Dr. Benjamin Chavis
and the Hip-Hop Summit Action Network (HSAN) announced yesterday that
will be celebrated Jan. 19 with a Hip-Hop Inaugural Ball (HIB) at D.C.'s Harman Center for the Arts.
The HIB will be a black-tie fundraiser supporting HSAN's education advocacy and empowerment programs.
Among those serving on the HIB Host Committee are T-Pain, Akon, Bryan-Michael Cox, Big Jon Platt, Fat Joe, MC Lyte, Terrence J, Devyne Stephens, Mario, Ginuwine, DJ Don Cannon, Jasmin Franjul and Zac McDaniel.
And because that's not enough people to plan a party, more names will be announced.
Where, we ask, are Busta Rhymes, DMX and Lil' Kim?
Before folks even get to the ball, however, the evening will kick off with a red-carpet walk followed by a presentation of awards to T.I., LL Cool J, Young Jeezy and the Hip-Hop Caucus Respect My Vote Campaign, all of whom helped get out the vote. Tickets can be purchased at www. hiphopinaugural.org or www.hsan. org.
* Tyler Perry and Mary J. Blige are among the luminaries whom BET plans to celebrate at its second annual BET Honors.
Perry and Blige are Johnson, danceset to join Magic pioneer Judith Jamison, style guru B. Smith and U.S. Rep. James E. Clyburn, of South Carolina, on Jan. 17.
The awards will air on BET Feb. 9. They are part of BET's festivities for the inauguration of Barack Obama. BET is putting on its first inaugural ball on Jan. 20, Inauguration Day.
Give peace (and quiet) a chance
Paul McCartney just can't let it be. In an interview from Prospect magazine published in London's Sunday Times, Sir Paul claims he was the politicized figure in the Beatles, not John Lennon.
Paul says that it was he who first raised concerns over the Vietnam war within the group and advocated its anti-war stance.
Not John. Paul.
Paul. Paul. Paul.
Isn't writing "Yesterday" enough?
Paul claimed that his meeting with philosopher Bertrand Russell in the mid-1960s sparked his own - and eventually John's - curiosity about world affairs.
Following his talk with Russell, Paul said he told "the guys, particularly John, about this meeting and saying what a bad war this was."
According to the Times, Paul said that he believes that his stance has inspired the work against African poverty of Bob Geldof and U2's Bono.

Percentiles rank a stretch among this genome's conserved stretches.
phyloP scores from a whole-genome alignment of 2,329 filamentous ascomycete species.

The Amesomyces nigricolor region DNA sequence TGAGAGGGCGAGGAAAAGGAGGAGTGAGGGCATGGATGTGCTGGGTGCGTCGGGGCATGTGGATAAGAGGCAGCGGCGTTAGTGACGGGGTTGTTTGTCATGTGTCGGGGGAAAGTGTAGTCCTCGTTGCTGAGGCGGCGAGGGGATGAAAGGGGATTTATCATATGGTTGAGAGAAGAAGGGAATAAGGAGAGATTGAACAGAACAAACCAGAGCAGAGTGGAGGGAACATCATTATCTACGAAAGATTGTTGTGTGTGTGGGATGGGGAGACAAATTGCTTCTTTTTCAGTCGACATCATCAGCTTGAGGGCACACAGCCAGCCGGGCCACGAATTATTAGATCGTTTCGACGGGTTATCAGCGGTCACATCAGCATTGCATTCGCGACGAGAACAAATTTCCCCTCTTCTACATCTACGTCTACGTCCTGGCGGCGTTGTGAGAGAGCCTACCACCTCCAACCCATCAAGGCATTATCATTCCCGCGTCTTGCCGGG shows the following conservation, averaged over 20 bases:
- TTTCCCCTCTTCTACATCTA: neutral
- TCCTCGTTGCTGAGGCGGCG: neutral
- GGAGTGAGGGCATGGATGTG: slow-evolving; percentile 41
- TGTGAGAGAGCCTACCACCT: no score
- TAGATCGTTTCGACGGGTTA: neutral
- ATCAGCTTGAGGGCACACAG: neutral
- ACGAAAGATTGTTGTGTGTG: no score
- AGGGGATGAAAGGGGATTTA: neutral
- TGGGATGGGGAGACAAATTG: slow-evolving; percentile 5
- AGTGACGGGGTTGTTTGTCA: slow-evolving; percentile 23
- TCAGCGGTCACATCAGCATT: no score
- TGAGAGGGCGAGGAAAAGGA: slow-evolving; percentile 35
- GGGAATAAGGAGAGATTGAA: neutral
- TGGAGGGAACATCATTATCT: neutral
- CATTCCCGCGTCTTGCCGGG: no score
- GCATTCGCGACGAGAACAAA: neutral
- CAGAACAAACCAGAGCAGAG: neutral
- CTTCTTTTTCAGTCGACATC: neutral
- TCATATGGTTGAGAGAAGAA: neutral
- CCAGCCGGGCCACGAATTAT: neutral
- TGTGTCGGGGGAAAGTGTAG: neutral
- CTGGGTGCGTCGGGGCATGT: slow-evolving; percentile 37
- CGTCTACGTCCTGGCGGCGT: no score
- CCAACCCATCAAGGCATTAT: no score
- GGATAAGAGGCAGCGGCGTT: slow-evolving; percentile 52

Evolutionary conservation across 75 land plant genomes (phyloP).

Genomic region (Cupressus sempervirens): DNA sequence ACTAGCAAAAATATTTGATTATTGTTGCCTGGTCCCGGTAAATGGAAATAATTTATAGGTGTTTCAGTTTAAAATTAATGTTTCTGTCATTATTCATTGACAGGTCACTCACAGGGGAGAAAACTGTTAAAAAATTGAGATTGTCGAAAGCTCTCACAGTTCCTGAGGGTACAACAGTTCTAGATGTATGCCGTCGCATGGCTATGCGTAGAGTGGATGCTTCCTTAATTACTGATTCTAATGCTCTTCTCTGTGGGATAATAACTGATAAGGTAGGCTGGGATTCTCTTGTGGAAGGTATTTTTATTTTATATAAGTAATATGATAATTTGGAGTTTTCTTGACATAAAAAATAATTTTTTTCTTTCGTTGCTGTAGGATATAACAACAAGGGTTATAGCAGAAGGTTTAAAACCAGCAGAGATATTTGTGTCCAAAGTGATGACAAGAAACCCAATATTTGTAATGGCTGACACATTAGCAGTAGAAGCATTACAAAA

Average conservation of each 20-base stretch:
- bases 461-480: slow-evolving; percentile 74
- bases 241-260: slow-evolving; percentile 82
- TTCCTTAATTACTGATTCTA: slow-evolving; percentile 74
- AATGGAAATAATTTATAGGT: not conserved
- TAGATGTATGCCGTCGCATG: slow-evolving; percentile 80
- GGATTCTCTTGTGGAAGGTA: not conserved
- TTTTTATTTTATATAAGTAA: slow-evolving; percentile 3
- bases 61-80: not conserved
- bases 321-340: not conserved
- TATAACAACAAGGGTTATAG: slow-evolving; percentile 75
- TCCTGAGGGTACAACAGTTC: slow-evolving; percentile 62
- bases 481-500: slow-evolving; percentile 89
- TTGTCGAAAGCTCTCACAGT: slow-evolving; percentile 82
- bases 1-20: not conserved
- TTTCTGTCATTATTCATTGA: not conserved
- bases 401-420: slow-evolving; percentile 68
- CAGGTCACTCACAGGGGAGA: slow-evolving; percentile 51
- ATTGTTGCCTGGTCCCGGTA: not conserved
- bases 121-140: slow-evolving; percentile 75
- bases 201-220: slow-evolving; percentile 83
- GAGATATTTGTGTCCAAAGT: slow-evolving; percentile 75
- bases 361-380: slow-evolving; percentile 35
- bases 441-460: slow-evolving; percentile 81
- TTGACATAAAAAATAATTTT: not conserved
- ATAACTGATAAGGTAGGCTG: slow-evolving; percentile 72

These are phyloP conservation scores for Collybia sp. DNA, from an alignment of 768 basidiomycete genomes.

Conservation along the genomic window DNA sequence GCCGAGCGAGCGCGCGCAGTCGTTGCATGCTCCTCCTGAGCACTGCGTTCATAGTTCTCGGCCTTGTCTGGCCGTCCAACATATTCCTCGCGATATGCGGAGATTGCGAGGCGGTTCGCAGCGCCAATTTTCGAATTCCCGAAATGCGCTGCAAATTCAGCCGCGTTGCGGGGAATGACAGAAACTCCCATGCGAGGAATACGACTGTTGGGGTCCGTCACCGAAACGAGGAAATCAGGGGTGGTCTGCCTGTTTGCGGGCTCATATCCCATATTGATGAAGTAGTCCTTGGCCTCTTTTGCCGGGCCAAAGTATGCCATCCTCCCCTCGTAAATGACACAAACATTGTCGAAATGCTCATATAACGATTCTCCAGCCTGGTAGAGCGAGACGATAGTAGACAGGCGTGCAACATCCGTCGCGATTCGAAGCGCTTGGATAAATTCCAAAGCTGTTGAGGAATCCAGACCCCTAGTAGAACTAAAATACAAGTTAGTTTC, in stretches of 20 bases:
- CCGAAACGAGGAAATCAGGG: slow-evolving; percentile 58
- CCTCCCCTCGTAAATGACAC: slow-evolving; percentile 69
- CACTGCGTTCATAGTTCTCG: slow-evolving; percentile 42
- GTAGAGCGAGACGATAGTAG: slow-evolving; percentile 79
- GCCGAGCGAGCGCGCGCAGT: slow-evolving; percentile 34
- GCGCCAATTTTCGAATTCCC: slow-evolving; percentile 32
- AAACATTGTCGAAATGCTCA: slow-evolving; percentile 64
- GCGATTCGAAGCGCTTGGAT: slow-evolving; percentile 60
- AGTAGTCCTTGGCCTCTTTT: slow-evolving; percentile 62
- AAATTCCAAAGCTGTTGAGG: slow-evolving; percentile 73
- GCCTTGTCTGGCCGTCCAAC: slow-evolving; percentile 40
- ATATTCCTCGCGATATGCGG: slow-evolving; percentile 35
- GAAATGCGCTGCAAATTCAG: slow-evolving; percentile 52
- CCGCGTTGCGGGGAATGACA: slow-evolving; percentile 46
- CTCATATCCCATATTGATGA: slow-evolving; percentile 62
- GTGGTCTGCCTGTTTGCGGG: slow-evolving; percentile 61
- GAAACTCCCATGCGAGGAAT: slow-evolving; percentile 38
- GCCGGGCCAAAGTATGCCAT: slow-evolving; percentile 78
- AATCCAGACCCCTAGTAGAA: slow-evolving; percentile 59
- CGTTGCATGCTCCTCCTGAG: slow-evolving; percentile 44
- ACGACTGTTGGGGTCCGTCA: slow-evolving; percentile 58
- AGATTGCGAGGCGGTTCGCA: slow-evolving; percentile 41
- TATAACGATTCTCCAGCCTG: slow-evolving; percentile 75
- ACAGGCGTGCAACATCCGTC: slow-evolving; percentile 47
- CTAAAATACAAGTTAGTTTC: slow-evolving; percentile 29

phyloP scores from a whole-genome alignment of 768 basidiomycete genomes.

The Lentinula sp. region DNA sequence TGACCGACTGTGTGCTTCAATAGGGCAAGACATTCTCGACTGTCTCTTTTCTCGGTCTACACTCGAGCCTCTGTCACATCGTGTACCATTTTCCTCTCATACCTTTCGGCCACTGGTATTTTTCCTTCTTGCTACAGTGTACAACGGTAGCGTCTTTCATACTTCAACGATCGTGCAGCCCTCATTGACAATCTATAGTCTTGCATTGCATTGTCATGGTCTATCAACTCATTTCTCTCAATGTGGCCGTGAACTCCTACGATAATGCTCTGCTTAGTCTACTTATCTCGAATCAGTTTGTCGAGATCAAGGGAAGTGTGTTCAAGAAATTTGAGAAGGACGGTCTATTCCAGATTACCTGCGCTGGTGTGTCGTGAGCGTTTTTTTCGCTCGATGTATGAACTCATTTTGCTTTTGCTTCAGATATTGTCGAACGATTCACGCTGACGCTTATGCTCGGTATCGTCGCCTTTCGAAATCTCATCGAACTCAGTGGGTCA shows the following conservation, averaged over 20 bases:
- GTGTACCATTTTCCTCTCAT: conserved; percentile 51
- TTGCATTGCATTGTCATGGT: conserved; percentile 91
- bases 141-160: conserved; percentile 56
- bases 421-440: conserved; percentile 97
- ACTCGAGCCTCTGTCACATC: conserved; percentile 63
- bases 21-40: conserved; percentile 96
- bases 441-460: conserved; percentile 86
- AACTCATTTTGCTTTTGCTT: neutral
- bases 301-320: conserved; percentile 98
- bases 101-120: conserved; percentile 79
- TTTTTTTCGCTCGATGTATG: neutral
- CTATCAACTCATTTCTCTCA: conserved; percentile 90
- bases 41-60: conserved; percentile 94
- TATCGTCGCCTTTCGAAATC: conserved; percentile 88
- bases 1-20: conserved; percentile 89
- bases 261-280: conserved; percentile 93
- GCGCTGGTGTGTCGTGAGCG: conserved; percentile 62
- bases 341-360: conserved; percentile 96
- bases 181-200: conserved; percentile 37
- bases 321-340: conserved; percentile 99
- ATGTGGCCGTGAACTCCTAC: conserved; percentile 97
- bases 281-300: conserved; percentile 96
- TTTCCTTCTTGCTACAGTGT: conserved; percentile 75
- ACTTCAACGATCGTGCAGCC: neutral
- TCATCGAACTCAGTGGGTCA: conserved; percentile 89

Paul thinks he is also responsible for socks and sliced bread.
Madonna's official divorce deal
Spokeswoman Liz Rosenberg has told the Associated Press the details on the Madonna-Guy Ritchie divorce settlement.
Liz said that Guy will receive between $76 million and $92 million as part of the agreement, a figure that she said included the value of the couple's country home, Ashcombe House, in western England, which Guy will keep.
Liz said that the couple's west London pub - the Punchbowl - would also remain with Guy.
"I'd assume it's one of the largest payouts ever in a divorce settlement," Liz said.
But U.K. entertainment lawyer Ambi Sitham said that it made sense for Madonna to divest herself of her British property.
"She's got no interest in remaining here," Sitham said. "She's relocating and moving back to New York. It's money she's already paid out - what is she going to do, try to sell the houses in a flagging market?"
Liz said that while the financial component of the settlement had been worked out, custodial arrangements for the couple's children have yet to be finalized.
* The Kimmel Center Cultural Sti-
mulus Plan is offering half-price tickets until Dec. 31 for nine Kimmel Center Presents and Broadway Series shows.
As an added incentive, Kimmel Center and Academy of Music patrons will receive discounts from a group of tony Cultural Stimulus Plan eateries - which are all free to take ads in the Daily News if they so choose.
For more information, visit www.kimmelcenter.org/half, call 215-893-9999 or purchase tickets at the Kimmel Center box office (Broad and Spruce streets).
* Thousands of dollars have rolled in
for a deaf Michigan couple who feared that they were going to lose their "Extreme Makeover: Home Edition" home.
Judy and Larry Vardon say that the money should help them to avoid foreclosure on their house, which was refurbished to help their blind, autistic son.
The Macomb Daily and the Daily Tribune reported Sunday that the couple hadn't requested money but that donations started coming after media outlets, including Tattle, reported on their plight.
* Kevin Cogill, who was accused of
leaking nine unreleased tracks from the Guns N' Roses album "Chinese Democracy," has pleaded guilty to a federal copyright violation.
Cogill entered the plea yesterday morning in L.A.
Prosecutors agreed to recommend probation in exchange for the plea, but Cogill could also be sentenced to a year in federal prison and a hefty fine.
* A new music-therapy room at the
Sarasota Memorial Hospital is being named for Brian Johnson, lead singer of AC/DC.
Music equipment and enhancements to the room at Sarasota Memorial Hospital are being donated by the John Entwhistle Foundation, named for the late bassist for the Who. Johnson and other rockers have worked to raise money for the charity.
Shouldn't charity from the Who and AC/DC be used for hearing aids? *
Daily News wire services contributed to this report.